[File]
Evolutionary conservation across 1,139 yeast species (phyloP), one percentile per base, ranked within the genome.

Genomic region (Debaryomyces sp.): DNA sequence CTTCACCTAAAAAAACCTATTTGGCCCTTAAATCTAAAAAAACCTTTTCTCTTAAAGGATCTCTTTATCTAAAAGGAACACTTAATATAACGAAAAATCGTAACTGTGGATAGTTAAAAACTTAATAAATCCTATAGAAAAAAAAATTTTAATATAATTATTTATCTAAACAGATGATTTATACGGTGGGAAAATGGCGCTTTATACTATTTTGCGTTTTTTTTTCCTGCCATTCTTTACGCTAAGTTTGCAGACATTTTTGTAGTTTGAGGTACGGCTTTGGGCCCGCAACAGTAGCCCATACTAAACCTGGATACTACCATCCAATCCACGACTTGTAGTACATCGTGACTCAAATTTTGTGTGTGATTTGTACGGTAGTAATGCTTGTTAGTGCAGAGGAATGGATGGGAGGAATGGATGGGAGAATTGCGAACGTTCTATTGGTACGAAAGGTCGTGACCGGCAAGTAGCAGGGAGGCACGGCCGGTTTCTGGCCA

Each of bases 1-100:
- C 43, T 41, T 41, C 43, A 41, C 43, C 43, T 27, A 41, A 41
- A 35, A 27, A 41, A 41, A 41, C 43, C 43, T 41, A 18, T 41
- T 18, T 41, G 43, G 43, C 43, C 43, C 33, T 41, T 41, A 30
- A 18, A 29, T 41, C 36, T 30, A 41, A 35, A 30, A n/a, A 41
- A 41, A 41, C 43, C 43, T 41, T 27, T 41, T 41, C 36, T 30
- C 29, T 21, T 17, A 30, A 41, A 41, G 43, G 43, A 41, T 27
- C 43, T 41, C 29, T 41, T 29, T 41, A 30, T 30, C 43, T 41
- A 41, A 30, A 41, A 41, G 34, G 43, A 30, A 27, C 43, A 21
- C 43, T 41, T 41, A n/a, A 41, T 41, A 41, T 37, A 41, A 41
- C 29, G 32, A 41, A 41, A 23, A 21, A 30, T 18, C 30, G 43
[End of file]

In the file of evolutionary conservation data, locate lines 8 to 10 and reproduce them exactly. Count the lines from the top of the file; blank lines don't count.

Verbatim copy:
- A 41, A 41, C 43, C 43, T 41, T 27, T 41, T 41, C 36, T 30
- C 29, T 21, T 17, A 30, A 41, A 41, G 43, G 43, A 41, T 27
- C 43, T 41, C 29, T 41, T 29, T 41, A 30, T 30, C 43, T 41